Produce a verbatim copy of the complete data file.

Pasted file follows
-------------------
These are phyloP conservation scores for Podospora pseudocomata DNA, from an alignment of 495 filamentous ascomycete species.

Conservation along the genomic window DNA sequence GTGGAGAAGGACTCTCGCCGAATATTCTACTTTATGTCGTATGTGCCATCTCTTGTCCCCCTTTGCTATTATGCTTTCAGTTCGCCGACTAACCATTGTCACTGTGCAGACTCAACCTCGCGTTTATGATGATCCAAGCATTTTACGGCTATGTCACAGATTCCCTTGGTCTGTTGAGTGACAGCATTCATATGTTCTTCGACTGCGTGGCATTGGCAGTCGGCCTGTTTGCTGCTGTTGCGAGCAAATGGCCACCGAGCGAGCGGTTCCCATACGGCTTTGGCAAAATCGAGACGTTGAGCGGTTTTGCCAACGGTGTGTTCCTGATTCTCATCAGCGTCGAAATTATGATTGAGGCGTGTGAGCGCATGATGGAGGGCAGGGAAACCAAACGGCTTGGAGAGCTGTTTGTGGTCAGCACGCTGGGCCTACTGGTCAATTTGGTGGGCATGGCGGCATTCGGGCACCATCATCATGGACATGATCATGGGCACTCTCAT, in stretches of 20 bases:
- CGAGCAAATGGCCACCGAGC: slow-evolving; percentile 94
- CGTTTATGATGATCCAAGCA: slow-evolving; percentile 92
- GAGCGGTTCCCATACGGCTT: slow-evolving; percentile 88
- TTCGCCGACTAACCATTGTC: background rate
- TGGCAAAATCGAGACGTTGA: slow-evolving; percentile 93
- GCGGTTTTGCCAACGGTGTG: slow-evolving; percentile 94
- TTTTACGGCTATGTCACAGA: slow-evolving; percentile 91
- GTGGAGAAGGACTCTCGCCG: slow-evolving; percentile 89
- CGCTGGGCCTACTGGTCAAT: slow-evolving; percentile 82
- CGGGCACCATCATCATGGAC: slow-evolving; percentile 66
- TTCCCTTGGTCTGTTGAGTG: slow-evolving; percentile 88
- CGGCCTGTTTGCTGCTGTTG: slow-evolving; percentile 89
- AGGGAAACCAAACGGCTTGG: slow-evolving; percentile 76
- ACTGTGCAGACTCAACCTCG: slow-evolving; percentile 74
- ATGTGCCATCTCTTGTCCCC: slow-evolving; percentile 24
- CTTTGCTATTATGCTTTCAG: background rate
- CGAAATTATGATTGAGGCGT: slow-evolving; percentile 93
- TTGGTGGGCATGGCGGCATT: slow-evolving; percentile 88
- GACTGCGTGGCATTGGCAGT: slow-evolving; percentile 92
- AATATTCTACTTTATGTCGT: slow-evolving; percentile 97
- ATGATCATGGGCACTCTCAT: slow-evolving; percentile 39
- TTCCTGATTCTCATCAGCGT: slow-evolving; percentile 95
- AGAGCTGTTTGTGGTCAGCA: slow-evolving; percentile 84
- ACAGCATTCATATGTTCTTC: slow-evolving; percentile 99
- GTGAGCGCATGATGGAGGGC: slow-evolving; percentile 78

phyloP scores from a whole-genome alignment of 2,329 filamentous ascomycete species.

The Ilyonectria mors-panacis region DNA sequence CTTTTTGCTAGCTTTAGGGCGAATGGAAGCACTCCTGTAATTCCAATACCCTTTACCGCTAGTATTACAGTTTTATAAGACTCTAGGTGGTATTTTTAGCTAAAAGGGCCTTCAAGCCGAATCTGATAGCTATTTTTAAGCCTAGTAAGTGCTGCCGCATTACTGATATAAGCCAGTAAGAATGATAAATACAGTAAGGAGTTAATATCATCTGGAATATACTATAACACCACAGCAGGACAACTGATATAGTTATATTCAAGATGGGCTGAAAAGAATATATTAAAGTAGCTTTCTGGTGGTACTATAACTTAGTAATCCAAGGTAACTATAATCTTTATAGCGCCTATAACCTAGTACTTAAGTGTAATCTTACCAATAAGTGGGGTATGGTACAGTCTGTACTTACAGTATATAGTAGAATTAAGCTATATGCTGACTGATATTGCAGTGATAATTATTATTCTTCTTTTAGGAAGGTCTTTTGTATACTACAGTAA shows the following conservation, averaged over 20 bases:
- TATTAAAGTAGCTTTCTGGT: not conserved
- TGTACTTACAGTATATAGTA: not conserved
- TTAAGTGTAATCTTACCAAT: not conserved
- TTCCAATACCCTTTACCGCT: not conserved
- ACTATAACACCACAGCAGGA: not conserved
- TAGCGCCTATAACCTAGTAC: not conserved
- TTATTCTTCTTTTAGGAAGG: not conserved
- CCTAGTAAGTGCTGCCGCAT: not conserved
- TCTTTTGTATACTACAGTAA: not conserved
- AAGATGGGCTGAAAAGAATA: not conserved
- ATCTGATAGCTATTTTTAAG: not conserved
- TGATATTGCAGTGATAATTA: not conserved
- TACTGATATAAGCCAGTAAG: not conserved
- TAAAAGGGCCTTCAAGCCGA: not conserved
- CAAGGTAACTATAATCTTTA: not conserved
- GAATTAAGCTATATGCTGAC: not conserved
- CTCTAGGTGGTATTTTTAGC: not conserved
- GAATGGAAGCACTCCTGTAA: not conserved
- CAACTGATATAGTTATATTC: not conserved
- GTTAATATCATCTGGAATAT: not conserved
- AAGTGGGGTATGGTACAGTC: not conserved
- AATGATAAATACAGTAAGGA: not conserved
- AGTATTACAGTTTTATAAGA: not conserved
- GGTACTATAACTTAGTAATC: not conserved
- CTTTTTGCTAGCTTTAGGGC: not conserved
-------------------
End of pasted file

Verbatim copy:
These are phyloP conservation scores for Podospora pseudocomata DNA, from an alignment of 495 filamentous ascomycete species.

Conservation along the genomic window DNA sequence GTGGAGAAGGACTCTCGCCGAATATTCTACTTTATGTCGTATGTGCCATCTCTTGTCCCCCTTTGCTATTATGCTTTCAGTTCGCCGACTAACCATTGTCACTGTGCAGACTCAACCTCGCGTTTATGATGATCCAAGCATTTTACGGCTATGTCACAGATTCCCTTGGTCTGTTGAGTGACAGCATTCATATGTTCTTCGACTGCGTGGCATTGGCAGTCGGCCTGTTTGCTGCTGTTGCGAGCAAATGGCCACCGAGCGAGCGGTTCCCATACGGCTTTGGCAAAATCGAGACGTTGAGCGGTTTTGCCAACGGTGTGTTCCTGATTCTCATCAGCGTCGAAATTATGATTGAGGCGTGTGAGCGCATGATGGAGGGCAGGGAAACCAAACGGCTTGGAGAGCTGTTTGTGGTCAGCACGCTGGGCCTACTGGTCAATTTGGTGGGCATGGCGGCATTCGGGCACCATCATCATGGACATGATCATGGGCACTCTCAT, in stretches of 20 bases:
- CGAGCAAATGGCCACCGAGC: slow-evolving; percentile 94
- CGTTTATGATGATCCAAGCA: slow-evolving; percentile 92
- GAGCGGTTCCCATACGGCTT: slow-evolving; percentile 88
- TTCGCCGACTAACCATTGTC: background rate
- TGGCAAAATCGAGACGTTGA: slow-evolving; percentile 93
- GCGGTTTTGCCAACGGTGTG: slow-evolving; percentile 94
- TTTTACGGCTATGTCACAGA: slow-evolving; percentile 91
- GTGGAGAAGGACTCTCGCCG: slow-evolving; percentile 89
- CGCTGGGCCTACTGGTCAAT: slow-evolving; percentile 82
- CGGGCACCATCATCATGGAC: slow-evolving; percentile 66
- TTCCCTTGGTCTGTTGAGTG: slow-evolving; percentile 88
- CGGCCTGTTTGCTGCTGTTG: slow-evolving; percentile 89
- AGGGAAACCAAACGGCTTGG: slow-evolving; percentile 76
- ACTGTGCAGACTCAACCTCG: slow-evolving; percentile 74
- ATGTGCCATCTCTTGTCCCC: slow-evolving; percentile 24
- CTTTGCTATTATGCTTTCAG: background rate
- CGAAATTATGATTGAGGCGT: slow-evolving; percentile 93
- TTGGTGGGCATGGCGGCATT: slow-evolving; percentile 88
- GACTGCGTGGCATTGGCAGT: slow-evolving; percentile 92
- AATATTCTACTTTATGTCGT: slow-evolving; percentile 97
- ATGATCATGGGCACTCTCAT: slow-evolving; percentile 39
- TTCCTGATTCTCATCAGCGT: slow-evolving; percentile 95
- AGAGCTGTTTGTGGTCAGCA: slow-evolving; percentile 84
- ACAGCATTCATATGTTCTTC: slow-evolving; percentile 99
- GTGAGCGCATGATGGAGGGC: slow-evolving; percentile 78

phyloP scores from a whole-genome alignment of 2,329 filamentous ascomycete species.

The Ilyonectria mors-panacis region DNA sequence CTTTTTGCTAGCTTTAGGGCGAATGGAAGCACTCCTGTAATTCCAATACCCTTTACCGCTAGTATTACAGTTTTATAAGACTCTAGGTGGTATTTTTAGCTAAAAGGGCCTTCAAGCCGAATCTGATAGCTATTTTTAAGCCTAGTAAGTGCTGCCGCATTACTGATATAAGCCAGTAAGAATGATAAATACAGTAAGGAGTTAATATCATCTGGAATATACTATAACACCACAGCAGGACAACTGATATAGTTATATTCAAGATGGGCTGAAAAGAATATATTAAAGTAGCTTTCTGGTGGTACTATAACTTAGTAATCCAAGGTAACTATAATCTTTATAGCGCCTATAACCTAGTACTTAAGTGTAATCTTACCAATAAGTGGGGTATGGTACAGTCTGTACTTACAGTATATAGTAGAATTAAGCTATATGCTGACTGATATTGCAGTGATAATTATTATTCTTCTTTTAGGAAGGTCTTTTGTATACTACAGTAA shows the following conservation, averaged over 20 bases:
- TATTAAAGTAGCTTTCTGGT: not conserved
- TGTACTTACAGTATATAGTA: not conserved
- TTAAGTGTAATCTTACCAAT: not conserved
- TTCCAATACCCTTTACCGCT: not conserved
- ACTATAACACCACAGCAGGA: not conserved
- TAGCGCCTATAACCTAGTAC: not conserved
- TTATTCTTCTTTTAGGAAGG: not conserved
- CCTAGTAAGTGCTGCCGCAT: not conserved
- TCTTTTGTATACTACAGTAA: not conserved
- AAGATGGGCTGAAAAGAATA: not conserved
- ATCTGATAGCTATTTTTAAG: not conserved
- TGATATTGCAGTGATAATTA: not conserved
- TACTGATATAAGCCAGTAAG: not conserved
- TAAAAGGGCCTTCAAGCCGA: not conserved
- CAAGGTAACTATAATCTTTA: not conserved
- GAATTAAGCTATATGCTGAC: not conserved
- CTCTAGGTGGTATTTTTAGC: not conserved
- GAATGGAAGCACTCCTGTAA: not conserved
- CAACTGATATAGTTATATTC: not conserved
- GTTAATATCATCTGGAATAT: not conserved
- AAGTGGGGTATGGTACAGTC: not conserved
- AATGATAAATACAGTAAGGA: not conserved
- AGTATTACAGTTTTATAAGA: not conserved
- GGTACTATAACTTAGTAATC: not conserved
- CTTTTTGCTAGCTTTAGGGC: not conserved